- Identify common appliances that run on electricity

- Construct a simple series electrical circuit, identifying and naming its basic parts, including cells, wires, bulbs, switches and buzzers

- Recognise some common conductors and insulators, and associate metals with being good conductors

- Identify whether or not a lamp will light in a simple series circuit, based on whether or not the lamp is part of a complete loop with a battery

- Recognise that a switch opens and closes a circuit and associate this with whether or not a lamp lights in a simple series circuit



- Recognise that they need light in order to see things and that dark is the absence of light

- Notice that light is reflected from surfaces

- Recognise that light from the sun can be dangerous and that there are ways to protect their eyes

- Recognise that shadows are formed when the light from a light source is blocked by a solid object

- Find patterns in the way that the size of shadows change



- Identify how sounds are made, associating some of them with something vibrating

- Recognise that vibrations from sounds travel through a medium to the ear

- Recognise that sounds get fainter as the distance from the sound source increases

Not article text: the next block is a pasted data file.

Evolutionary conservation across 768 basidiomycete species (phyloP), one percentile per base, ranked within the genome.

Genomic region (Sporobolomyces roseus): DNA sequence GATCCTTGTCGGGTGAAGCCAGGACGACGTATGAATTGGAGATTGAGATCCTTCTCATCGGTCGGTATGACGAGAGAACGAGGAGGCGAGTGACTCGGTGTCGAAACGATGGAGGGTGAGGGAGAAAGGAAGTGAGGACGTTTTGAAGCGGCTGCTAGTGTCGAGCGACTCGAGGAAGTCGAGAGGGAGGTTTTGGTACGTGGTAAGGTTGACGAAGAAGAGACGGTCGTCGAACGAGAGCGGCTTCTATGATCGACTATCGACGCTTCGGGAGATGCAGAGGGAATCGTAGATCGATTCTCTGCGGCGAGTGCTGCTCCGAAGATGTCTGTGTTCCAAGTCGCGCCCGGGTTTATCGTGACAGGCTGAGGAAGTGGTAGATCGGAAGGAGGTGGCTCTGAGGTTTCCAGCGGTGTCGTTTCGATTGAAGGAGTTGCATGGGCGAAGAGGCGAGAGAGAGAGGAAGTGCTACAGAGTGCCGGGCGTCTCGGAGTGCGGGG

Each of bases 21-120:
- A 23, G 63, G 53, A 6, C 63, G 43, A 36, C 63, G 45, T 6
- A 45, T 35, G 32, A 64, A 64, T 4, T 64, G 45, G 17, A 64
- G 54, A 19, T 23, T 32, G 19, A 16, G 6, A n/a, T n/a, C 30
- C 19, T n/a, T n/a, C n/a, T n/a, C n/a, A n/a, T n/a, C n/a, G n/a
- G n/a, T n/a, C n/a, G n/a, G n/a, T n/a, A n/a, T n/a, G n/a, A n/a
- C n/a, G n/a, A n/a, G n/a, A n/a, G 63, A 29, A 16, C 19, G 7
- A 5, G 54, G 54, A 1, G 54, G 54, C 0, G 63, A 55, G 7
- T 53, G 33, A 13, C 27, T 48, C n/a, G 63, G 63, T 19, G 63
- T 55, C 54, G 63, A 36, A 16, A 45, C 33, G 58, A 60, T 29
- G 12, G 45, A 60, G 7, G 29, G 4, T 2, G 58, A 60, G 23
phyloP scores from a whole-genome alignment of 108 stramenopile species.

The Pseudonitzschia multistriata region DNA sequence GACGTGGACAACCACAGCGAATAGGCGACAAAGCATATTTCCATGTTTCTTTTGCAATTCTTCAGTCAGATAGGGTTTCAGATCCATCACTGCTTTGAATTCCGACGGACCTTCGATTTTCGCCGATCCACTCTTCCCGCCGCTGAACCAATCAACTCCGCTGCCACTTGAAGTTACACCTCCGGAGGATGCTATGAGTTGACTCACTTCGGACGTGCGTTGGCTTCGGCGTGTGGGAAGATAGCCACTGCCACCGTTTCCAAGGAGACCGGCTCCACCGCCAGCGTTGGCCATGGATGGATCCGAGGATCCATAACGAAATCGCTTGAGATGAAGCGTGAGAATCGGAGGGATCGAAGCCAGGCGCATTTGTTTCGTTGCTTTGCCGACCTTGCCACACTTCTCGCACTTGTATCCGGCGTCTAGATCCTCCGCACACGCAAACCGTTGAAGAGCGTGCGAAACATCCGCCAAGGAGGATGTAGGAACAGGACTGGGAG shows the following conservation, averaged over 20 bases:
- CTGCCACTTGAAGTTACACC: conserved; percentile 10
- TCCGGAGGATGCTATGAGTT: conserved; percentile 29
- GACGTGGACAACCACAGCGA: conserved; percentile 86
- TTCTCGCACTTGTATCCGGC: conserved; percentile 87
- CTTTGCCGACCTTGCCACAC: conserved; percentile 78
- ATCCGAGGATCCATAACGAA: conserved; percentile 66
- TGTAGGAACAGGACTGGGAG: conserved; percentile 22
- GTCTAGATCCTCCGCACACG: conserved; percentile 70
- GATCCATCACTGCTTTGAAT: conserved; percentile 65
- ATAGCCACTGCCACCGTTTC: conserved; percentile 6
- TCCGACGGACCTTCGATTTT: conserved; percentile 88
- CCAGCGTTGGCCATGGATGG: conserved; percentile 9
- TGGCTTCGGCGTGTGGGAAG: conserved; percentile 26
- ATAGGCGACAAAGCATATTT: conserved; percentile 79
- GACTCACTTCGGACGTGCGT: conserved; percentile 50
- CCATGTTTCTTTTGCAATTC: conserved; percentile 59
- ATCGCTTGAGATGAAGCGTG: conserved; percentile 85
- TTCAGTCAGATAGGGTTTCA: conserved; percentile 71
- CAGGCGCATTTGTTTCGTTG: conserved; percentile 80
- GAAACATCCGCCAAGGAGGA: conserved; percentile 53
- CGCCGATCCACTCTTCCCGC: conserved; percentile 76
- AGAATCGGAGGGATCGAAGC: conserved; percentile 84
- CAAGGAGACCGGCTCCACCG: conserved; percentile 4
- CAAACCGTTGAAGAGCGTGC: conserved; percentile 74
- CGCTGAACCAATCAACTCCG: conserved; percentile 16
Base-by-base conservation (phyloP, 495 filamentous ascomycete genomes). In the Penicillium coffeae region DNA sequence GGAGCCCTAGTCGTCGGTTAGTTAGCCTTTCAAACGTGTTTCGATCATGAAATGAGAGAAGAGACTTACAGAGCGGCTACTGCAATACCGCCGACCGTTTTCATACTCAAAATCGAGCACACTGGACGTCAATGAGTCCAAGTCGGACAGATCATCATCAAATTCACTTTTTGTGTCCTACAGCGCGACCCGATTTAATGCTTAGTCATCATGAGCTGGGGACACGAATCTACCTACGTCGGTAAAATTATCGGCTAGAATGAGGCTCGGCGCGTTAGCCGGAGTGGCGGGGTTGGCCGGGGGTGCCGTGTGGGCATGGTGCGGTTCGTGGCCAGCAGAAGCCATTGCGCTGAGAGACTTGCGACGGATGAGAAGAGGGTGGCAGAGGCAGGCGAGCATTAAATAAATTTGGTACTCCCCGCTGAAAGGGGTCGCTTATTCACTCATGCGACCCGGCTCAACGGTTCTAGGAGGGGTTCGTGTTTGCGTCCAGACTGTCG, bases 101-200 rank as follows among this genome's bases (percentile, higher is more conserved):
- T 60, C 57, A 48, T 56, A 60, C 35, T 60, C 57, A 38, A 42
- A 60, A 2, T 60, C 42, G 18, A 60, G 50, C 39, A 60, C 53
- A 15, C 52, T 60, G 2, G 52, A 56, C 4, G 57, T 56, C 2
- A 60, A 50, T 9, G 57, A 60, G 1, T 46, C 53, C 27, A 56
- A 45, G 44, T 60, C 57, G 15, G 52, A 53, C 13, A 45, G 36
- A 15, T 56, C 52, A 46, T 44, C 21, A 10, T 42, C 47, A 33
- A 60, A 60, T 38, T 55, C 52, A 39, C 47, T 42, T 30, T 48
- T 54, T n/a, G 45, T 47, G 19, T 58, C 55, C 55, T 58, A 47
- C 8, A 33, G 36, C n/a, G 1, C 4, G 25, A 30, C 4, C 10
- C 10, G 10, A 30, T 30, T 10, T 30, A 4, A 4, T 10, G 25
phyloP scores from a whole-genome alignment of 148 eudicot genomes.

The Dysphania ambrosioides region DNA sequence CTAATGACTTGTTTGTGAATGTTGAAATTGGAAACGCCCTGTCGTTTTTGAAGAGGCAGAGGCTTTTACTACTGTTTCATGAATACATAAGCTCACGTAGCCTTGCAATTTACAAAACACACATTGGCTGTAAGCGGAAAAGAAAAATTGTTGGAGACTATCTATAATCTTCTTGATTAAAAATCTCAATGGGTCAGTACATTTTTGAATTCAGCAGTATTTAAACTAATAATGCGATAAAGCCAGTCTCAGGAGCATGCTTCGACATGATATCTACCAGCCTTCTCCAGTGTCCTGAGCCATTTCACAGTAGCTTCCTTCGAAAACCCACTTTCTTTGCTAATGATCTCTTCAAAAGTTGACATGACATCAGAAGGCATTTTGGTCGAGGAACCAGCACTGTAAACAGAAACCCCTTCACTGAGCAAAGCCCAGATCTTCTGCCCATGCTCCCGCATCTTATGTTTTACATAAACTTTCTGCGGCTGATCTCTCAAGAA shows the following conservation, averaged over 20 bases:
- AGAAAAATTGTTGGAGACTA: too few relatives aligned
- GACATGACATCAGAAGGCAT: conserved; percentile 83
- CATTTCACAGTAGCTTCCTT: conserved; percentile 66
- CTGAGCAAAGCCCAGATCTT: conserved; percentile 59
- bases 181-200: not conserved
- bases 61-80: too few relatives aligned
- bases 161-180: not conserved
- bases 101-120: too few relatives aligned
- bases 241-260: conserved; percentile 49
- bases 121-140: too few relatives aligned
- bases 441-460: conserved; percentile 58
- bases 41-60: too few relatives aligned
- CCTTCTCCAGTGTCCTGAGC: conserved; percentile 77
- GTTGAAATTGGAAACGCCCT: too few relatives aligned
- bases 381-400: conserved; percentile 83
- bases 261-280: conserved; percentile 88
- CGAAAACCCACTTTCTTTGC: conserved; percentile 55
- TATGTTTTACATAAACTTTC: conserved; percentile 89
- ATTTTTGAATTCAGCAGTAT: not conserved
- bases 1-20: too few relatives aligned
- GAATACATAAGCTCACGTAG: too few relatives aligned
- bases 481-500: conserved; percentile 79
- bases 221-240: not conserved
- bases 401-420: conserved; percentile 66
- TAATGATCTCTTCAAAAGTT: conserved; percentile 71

- Find patterns between the pitch of a sound and features of the object that produced it

- Find patterns between the volume of a sound and the strength of the vibrations that produced it



- Associate the brightness of a lamp or the volume of a buzzer with the number and voltage of cells used in a circuit

- Compare and give reasons for variations in how components function, including the brightness of bulbs, the loudness of buzzers and the on/off position of switches

- Use recognised symbols when representing a simple circuit in a diagram



- Recognise that light appears to travel in straight lines

- Use the idea that light travels in straight lines to explain that objects are seen because they give out or reflect light into the eye

- Explain that we see things because light travels from light sources to our eyes or from light sources to objects and then to our eyes

- Use the idea that light travels in straight lines to explain why shadows have the same shape as the objects that cast them